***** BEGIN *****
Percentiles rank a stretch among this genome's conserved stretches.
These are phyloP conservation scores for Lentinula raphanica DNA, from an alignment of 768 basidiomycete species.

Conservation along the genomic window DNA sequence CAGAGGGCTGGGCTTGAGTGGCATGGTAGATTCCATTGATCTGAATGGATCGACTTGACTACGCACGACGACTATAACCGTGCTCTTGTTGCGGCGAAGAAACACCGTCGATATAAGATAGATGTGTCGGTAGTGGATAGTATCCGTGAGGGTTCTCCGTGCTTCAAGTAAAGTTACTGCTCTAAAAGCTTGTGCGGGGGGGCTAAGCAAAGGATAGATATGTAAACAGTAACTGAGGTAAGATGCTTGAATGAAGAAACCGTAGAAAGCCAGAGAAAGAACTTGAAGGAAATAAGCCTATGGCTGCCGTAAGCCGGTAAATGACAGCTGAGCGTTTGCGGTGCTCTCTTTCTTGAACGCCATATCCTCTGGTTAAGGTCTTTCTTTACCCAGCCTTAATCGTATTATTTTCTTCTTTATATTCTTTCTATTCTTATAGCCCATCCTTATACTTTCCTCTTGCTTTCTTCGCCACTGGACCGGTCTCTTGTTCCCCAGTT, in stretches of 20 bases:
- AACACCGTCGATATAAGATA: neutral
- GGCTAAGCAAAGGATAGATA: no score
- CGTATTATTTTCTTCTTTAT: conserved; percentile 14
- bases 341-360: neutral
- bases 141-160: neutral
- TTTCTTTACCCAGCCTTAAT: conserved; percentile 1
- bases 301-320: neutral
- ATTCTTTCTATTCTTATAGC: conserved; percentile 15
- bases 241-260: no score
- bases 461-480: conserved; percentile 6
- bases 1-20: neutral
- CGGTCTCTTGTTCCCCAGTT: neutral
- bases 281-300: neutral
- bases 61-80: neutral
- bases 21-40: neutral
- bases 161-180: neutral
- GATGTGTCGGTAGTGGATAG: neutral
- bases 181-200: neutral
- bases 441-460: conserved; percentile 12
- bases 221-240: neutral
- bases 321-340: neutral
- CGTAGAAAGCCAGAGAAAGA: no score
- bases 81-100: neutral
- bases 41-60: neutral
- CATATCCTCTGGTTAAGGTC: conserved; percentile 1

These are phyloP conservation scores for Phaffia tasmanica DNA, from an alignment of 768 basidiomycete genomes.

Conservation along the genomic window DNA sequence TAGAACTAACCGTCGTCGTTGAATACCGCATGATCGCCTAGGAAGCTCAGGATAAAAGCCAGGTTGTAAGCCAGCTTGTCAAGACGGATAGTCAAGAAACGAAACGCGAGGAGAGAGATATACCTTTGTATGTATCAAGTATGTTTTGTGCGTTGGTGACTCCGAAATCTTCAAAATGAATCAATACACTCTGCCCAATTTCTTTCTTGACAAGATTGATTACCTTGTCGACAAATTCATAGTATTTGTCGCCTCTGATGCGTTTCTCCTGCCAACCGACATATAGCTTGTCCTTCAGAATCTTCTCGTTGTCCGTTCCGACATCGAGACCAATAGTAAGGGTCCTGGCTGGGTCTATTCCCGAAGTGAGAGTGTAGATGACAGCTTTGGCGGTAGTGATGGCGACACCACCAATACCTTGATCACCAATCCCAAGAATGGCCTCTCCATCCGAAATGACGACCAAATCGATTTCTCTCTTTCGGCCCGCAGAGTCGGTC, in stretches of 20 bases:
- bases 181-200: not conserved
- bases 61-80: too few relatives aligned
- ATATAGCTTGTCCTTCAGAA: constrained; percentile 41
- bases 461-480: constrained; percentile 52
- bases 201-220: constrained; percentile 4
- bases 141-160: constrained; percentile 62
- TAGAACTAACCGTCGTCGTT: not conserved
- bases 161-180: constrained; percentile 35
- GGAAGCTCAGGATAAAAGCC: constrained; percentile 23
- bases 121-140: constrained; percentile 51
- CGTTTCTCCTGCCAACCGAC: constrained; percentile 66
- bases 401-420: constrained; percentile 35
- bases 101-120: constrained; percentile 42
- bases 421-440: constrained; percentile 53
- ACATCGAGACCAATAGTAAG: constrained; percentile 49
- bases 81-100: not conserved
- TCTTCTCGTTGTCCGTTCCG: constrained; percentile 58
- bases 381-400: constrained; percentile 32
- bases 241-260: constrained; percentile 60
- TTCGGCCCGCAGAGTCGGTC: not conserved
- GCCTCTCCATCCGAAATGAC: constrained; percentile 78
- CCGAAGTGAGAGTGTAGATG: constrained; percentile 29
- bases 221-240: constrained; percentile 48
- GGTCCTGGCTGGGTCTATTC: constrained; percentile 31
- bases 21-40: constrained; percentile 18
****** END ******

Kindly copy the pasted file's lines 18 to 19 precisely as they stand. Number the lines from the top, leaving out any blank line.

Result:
- bases 21-40: neutral
- bases 161-180: neutral